Trade Me founder Sam Morgan has had a go at the Government’s big “innovation” fund.
Callaghan Innovation, named for the late scientist Sir Paul Callaghan, gave out $270 million last year to encourage hi-tech companies to spend more on research and development.
When it announced its latest grants this week – another $32m for 22 businesses – Morgan let rip about the “stupid” scheme.
Two tiny companies are preparing to challenge some of the world’s largest drug makers in the battle for dominance in the $3 billion global market for influenza vaccines, armed with little more than tiny tobacco plants.
The use of plants to produce life-saving pharmaceuticals captured global attention when it was revealed that the Ebola drug ZMapp is produced in the leaves of tobacco plants.
Here is the latest from LanzaTech, which is now describing itself as a company that is recycling greenhouse gas emissions into low carbon fuel and chemical production.
In a nutshell the company is now headquartered in Illinois and it has just been judged the North American Company of the Year in the 2014 Global Cleantech 100.
It got to that from 5995 companies being shortlisted to 327 and then to a finalist list of 100.
Over the past three years the Top North American companies have been SilverSpring Networks, OPower and Nest. All these companies are building industries. Dr Jennifer Holmgren, LanzaTech’s CEO, says LanzaTech too is leading the building of an ecosystem – the gas fermentation industry.
This is the fifth time LanzaTech has been successful and it was the Asia Pacific Company of the Year in a prior awards. The company now is truly global. Although it is headquartered in the US, it still is proud of its NZ roots.
Startups are about fast growth, so inevitably at some point you will need funding. Startups are typically built around unproven technology, an innovative business model or a new emerging market, which of course means higher risk and higher uncertainty. In this competitive market the winner takes all, therefore you have to be fast.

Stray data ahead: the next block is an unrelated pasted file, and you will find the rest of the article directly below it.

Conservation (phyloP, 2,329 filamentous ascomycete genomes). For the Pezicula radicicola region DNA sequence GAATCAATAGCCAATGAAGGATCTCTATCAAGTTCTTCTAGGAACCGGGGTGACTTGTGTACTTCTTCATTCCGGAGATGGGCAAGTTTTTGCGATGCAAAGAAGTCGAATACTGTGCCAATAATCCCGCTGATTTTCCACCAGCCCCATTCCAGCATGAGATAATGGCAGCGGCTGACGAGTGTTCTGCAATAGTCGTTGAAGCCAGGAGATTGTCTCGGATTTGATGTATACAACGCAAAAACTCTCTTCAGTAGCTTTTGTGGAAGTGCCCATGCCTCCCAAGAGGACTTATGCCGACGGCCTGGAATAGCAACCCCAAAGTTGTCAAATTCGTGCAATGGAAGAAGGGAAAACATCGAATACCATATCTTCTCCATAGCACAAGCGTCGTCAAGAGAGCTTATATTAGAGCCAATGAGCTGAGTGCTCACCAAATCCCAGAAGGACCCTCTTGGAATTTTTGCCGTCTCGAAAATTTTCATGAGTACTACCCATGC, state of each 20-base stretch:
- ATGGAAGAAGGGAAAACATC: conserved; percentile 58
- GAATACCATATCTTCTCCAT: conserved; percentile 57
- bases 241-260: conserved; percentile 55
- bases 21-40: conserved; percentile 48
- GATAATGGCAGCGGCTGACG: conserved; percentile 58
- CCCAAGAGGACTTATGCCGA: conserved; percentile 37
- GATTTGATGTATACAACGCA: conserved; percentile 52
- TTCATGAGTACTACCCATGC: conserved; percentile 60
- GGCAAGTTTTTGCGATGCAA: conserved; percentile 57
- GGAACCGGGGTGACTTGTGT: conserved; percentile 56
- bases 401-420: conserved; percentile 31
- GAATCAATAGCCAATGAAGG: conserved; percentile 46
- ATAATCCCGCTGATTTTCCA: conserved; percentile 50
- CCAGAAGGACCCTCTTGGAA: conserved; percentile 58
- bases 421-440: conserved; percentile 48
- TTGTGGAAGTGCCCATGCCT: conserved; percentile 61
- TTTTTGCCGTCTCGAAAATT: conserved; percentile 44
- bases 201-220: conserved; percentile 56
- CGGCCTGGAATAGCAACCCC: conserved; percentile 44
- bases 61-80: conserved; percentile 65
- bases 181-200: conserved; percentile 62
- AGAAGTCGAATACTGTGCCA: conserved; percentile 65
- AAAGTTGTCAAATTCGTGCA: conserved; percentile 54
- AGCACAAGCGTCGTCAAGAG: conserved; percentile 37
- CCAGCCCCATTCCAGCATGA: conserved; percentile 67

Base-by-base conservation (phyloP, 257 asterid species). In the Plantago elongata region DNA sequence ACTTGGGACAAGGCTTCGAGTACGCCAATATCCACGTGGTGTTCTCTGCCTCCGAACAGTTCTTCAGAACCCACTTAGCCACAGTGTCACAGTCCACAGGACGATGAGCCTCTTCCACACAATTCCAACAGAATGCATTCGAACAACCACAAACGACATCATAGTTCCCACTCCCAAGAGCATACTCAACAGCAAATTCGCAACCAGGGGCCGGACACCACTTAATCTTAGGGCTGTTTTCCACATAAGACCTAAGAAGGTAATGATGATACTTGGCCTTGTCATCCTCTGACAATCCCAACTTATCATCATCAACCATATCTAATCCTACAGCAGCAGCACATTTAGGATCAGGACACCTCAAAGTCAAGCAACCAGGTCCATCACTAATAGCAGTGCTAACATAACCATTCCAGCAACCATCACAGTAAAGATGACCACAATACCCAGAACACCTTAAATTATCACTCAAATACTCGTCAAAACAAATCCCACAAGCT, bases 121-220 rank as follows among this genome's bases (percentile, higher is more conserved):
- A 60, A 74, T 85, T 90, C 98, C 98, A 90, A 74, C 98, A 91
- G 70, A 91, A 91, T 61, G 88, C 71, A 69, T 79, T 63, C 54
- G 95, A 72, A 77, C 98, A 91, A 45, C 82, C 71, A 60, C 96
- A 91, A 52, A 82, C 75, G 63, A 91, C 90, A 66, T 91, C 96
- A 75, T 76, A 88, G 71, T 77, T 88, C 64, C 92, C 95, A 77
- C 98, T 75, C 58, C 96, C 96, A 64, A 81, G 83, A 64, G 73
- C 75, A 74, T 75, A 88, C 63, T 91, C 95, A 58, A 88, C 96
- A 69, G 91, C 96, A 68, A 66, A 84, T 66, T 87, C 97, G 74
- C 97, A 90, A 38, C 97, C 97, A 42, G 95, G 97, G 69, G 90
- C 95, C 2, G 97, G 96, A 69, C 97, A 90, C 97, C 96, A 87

Crown Research Institute Scion has reported a successful year in its Annual Report for the 12 months ending 30 June 2014.
The year’s highlights range across all Scion’s research areas that take in forest growing, forest health, solid wood, wood fibre and biomaterials research, environmental performance, forestry-based ecosystem services, clean technologies and bioenergy.
China’s government has kicked off a media campaign in support of genetically modified crops, as it battles a wave of negative publicity over a technology it hopes will play a major role in boosting its food security.
The agriculture ministry earlier this week announced it would try to educate the public on GMO via TV, newspapers and the Internet.
Press Release – Victoria University of Wellington
A group of Victoria University of Wellington students will spend the summer developing an interactive website that will allow the public and government organisations to see how the energy choices we make today will impact New Zealand in 2050.
The venture is a partnership between Victoria and the National Energy Research Institute (NERI), with support from the Ministry of Business, Innovation and Employment, youth-led climate change organisation Generation Zero, the Energy Efficiency and Conservation Authority (EECA), the British High Commission, and the Department of Energy and Climate Change in the United Kingdom.
This research presents an in-depth analysis of the Australian renewable energy industry. In its research report – Analyzing the renewable Energy Industry in Australia – the report looks at this superbly charged industry which is growing at a breakneck speed in Australia.
Starting off with a basic overview of the global energy industry, the research focuses on the global renewable energy industry. A market profile, global market capacity, market-wise analysis, GHG emissions, challenges facing the development of the renewable energy market worldwide is all analyzed in this section.
Although biofuels are mainly used to replace or supplement the traditional petroleum-based transportation fuels, they can also be deployed to generate heat and electricity. Being an alternative to fossils, biofuels can be applied to existing vehicles with little or no engine modification. Although they release CO2 when burned in internal combustion engines, they differ from fossil fuels partly because their use reduces the net emission of carbon dioxide and other gases associated with global climate change and partly because they are biodegradable.
The Ministry of Business, Innovation and Employment (MBIE) announced today that a further $1.8 million will be invested over the next two years to develop the science and innovation potential of Māori knowledge, resources, and people for the benefit of New Zealand.
“MBIE’s Te Pūnaha Hihiko Vision Mātauranga Capability Fund aims to strengthen connections between Māori and the science and innovation system,” says Anne Berryman, National Manager Science Development.